Life at Scoro June 7, 2024 4 MIN READ

Optimizing Automation for Scoro’s 4-Day Work Week

As Scoro makes the move to a 4-day work week, we’re spotlighting seven key focus areas in order to optimize our existing processes. In this post, we’re taking a closer look at Automation.

With a shorter workweek reducing our working hours, it’s key that we re-evaluate our workflows, suss out any weak spots, and introduce automation in places that will make the most impact and increase efficiency.

Prioritizing automation for efficiency

The 4 day work week will leave our team with 32 hours to get work done – eight hours less than the traditional five-day work model. And though we’re anticipating a lot of advantages, i.e., greater work-life balance, flexibility, and improved well-being, we’re also mindful of the fact that a shorter workweek will leave us with less time to fit everything in.

By automating workflows, we’ll be able to free up time to focus on what’s most important and activities that deliver the most value. Time that would otherwise be spent on manual and repetitive tasks (invoicing, accounting, billing). As well as cutting back on our team’s workload, automation will also enable us to increase our output and complete projects at a speedier rate.

Outlining our objectives

When asked about automation in the workplace, we received an overwhelmingly positive response from our team – 85% of those surveyed highlighted that they knew how automation could benefit them. This reaffirms our belief in the importance of implementing an ‘automation’ squad to roll out our objectives and get our team involved in the decision-making process. Based on the feedback we received, we will:

  • Establish an automation-first mindset in our team
  • Increase overall efficiency, productivity, and focus
  • Make sure our team is enabled automation resources 

Our roadmap to success

To help us achieve our automation objectives, we have set out our roadmap to success. This includes:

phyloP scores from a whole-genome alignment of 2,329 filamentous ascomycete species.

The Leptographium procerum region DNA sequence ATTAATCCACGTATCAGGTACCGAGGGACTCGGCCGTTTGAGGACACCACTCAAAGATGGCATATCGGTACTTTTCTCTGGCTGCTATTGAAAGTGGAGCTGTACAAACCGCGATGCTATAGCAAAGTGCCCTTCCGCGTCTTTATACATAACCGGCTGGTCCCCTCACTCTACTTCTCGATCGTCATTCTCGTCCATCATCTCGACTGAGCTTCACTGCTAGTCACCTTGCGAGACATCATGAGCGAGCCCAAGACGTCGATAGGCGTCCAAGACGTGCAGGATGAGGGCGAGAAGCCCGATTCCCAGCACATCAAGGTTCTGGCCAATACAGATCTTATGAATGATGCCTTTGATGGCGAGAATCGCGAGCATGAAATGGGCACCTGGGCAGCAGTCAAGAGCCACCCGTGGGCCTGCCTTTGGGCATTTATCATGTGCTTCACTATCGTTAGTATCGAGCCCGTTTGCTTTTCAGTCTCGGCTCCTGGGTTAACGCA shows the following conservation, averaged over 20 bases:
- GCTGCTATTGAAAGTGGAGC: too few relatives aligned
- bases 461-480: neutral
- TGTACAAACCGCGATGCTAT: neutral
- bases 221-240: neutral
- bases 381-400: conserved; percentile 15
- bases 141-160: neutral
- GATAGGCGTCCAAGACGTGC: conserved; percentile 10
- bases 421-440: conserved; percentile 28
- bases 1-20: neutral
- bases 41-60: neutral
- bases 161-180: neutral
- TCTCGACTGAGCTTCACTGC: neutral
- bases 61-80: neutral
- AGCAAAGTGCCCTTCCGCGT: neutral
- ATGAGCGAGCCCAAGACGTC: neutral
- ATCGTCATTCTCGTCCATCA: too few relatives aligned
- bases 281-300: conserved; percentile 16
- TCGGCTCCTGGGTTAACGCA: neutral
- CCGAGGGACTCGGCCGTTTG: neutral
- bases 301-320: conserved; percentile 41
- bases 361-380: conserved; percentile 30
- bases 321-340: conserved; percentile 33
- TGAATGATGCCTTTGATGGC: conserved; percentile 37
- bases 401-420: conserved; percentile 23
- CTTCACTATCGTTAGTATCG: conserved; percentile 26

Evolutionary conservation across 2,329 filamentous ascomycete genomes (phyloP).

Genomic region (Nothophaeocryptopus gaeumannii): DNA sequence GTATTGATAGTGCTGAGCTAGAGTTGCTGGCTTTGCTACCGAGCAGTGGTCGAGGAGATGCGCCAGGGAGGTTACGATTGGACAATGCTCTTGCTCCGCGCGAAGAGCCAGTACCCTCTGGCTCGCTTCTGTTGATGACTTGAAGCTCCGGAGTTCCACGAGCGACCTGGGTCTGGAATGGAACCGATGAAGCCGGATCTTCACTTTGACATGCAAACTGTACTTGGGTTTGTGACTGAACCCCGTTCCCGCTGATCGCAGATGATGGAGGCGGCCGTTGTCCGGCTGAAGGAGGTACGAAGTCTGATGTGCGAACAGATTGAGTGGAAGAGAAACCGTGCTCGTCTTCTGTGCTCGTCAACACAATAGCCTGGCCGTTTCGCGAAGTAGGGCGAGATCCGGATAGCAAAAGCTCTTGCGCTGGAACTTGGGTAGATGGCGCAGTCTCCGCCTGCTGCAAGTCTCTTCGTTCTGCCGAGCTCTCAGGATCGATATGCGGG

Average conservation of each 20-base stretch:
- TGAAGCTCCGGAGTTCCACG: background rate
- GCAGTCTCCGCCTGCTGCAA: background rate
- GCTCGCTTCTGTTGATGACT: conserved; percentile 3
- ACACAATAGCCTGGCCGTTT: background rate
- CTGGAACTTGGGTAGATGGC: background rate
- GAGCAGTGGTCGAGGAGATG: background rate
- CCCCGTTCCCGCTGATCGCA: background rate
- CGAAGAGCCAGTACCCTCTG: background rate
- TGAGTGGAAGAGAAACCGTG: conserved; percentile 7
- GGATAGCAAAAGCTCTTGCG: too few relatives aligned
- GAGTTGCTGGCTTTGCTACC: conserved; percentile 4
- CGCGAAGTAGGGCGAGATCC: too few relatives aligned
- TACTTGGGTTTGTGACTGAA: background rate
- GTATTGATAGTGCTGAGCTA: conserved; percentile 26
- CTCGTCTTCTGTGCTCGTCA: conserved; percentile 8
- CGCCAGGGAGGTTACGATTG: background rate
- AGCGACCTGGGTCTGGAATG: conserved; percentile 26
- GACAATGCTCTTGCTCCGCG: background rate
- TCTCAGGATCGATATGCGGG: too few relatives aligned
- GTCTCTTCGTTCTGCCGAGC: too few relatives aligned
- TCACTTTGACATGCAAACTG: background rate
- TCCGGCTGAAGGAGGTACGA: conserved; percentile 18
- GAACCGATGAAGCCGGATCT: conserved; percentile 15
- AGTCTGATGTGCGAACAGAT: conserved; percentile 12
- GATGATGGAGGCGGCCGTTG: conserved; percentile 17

• Dispelling myths: Making it clear to employees that automation won’t replace their jobs, but will help them do their job better. Educating them on the importance of automated workflows and that ‘automation’ isn’t a concept reserved for the tech team.
  • Leveraging work management  tools: Using our very own work management system equipped with pre-set project and email templates, invoice reminders and custom workflow automation to eliminate manual tasks that eat up valuable time.
  • Having dedicated automation champions in each team: Working with team members who have an automation-first mindset and want to improve their team’s work processes by finding ways to automate daily activities.
  • Automation training: Training teams on automation best practices and how to use specific automated systems to give them more confidence using Scoro’s WMS.
  • Creating guidelines for automation: Setting out which tasks can and should be automated and which should be done manually.

Measuring progress

To understand the impact our automation-first approach is having on our team, we need to regularly measure outputs. Automation metrics will include:

  • Staff surveys: Gathering regular feedback from staff via surveys on our automation initiatives and how much of an impact they’re having on their work schedule (are they more or less efficient?)
  • Time saved: Analyzing how much time employees save with automation. Tracking how long it takes to perform a task manually vs how long it takes to perform that same task with the help of automation.
  • Error ratio: Analyzing how many mistakes are made through manual tasks vs mistakes made once automation tools are leveraged.
  • New work: Analyzing how much new – and value-driven – work employees are able to take on once they start leveraging automation tools. Tracking how many more hours they can allocate to impactful tasks (by comparing historical data from time-trackers and utilization reports with current data).

Preparing for challenges

As we begin to implement our automation initiatives, we’re aware that we may face a few setbacks initially. It may take some time for employees to get used to the new processes and feel comfortable automating tasks by themselves. However, by equipping them with the appropriate training and tools, we’re confident they’ll be able to adapt to the new frameworks and automate tasks with ease.

We will continue to share updates on the progress of our automation squad as we transition into a 4 day work week. If you’re interested in learning more about how automating your workflow can help you and your team save at least eight hours a week, check out our handy video.

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